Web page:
Storm Snap Lock
3 years ago
The Storm LOCK has been a ball I don’t use often, but when I do it’s been because I need it — meaning nothing else is giving me enough reaction.
The core and coverstock combination is so strong that I typically can use it only on the heaviest oil, but there have been times when nothing else worked and the LOCK gave me great reaction.
The most memorable occasion was an SSBA (senior) event in Waterloo, Iowa, on a super heavy oil house shot that I could get nothing else to react on strongly enough to strike as much as necessary. That included an ALPHA CRUX and a HAYWIRE.
I pulled out my high-pin LOCK with 1,500 Turbo sandbagger and moved in to swing it from between 10- and 15-board at the arrows and I had great reaction, averaging better than 250 the rest of the way and eventually ending up fourth.
However, the strength of the LOCK with my slow speed and moderate revs means I rarely can use it.
Knowing how good the LOCK motion can be for me, I looked forward to the SNAP LOCK, which put the new R3S Pearl cover that is the pearlized version of the GI-15 Hybrid coverstock from LOCK over the same RAD-X core.
I figured a little cleaner through the front could make it a powerful ball I could use more often.
I also chose to drill mine with the pin under the bridge and about a 60-degree drilling angle — the same as my LOCK, which had the pin over the bridge — giving me strong motion but hopefully earlier and smoother motion than the LOCK.
With my PAP numbers of 4 over and 5/8 up, my SNAP LOCK numbers are 4 inches pin-PAP, 4 1/4 MB-PAP, and 3 7/8 pin buffer.
As is my standard practice, I hit the box shiny cover with a 4,000 Abralon pad and have since taken it as low as 1,000-Abralon with a used pad by hand.
And with some surface, it has proven to be a great ball on fresh Sport-level patterns, as I’ve used it to register strong opening games at both PBA50 Tour events I’ve bowled in the past month.
However, I also found that I had to put it away once the lanes began transitioning as it began to either bleed too much energy and hit flat, or when I moved into the oil it read the wet/dry too much as lots of heavy surface was being used, and it got too hard to control.
This did not surprise me as I often encounter this with asymmetric balls with my moderate speed.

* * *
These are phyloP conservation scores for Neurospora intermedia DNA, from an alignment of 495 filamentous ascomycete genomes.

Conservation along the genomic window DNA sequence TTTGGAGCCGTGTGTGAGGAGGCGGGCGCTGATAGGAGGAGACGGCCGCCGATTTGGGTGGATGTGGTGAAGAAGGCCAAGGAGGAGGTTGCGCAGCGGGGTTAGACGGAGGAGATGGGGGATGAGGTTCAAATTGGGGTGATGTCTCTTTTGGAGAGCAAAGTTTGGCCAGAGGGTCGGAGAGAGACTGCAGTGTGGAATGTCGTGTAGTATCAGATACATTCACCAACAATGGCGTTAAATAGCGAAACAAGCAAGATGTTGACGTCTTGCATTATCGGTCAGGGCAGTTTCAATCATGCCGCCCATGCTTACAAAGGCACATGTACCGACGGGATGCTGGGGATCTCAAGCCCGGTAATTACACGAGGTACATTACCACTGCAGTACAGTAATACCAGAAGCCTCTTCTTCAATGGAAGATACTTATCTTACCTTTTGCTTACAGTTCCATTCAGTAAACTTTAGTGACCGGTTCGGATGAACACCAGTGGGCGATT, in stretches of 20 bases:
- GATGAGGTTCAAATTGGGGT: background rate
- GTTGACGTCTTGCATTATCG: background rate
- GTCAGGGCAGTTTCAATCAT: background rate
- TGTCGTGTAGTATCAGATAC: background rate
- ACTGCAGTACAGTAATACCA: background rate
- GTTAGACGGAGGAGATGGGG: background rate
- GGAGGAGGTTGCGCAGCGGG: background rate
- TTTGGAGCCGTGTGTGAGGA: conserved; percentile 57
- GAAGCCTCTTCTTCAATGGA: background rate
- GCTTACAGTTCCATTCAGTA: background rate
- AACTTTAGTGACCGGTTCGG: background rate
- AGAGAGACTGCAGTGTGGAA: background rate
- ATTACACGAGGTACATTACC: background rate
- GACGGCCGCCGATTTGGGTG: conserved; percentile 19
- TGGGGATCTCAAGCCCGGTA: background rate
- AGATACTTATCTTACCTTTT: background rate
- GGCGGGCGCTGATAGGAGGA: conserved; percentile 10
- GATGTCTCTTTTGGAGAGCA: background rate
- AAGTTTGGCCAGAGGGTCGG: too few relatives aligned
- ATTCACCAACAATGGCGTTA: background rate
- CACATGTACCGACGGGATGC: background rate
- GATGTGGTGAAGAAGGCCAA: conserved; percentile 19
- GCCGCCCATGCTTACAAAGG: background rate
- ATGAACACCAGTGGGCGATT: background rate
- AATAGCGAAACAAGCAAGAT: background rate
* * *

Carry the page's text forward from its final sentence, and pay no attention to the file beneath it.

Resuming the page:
I did find a good look using it at the end of a block on the 47-foot PBA Scorpion pattern where nothing else was giving me good back-end motion on the chewed-up pattern. I could get into the oil and the strong core and cover with surface I could get it rolling in the oil and had plenty of return to the right without overreaction.
The bottom line is that the SNAP LOCK is far from a benchmark ball — it just isn’t controllable and versatile enough. But when I’m looking for strong motion on even heavy oil, the SNAP LOCK has delivered.
I have tried the SNAP LOCK on a house shot where the dry is very dry and found it to be tough to control with my slow speed. But on heavier house shots, it should be dynamite.
It should be especially good for players who have high speed with medium to high revs, or strokers looking for some extra power.
As is typical of asymmetricals, the SNAP LOCK revs up quick and easily, making some head oil mandatory unless you really have high speed or low revs.
It handles oil better than the CRUX PEARL and also revs up harder and makes a stronger move than that asymmetrical.
Pin carry with the SNAP LOCK was totally dependent on ball reaction, which I think is a good thing because your carry will tell you whether to use it or put it away.
My sense is that the SNAP LOCK is going to be a ball people are either going to love or dislike.
Certainly, if you are a player who likes moderate reaction, the SNAP LOCK is not for you!
Box Finish: 1500-grit polished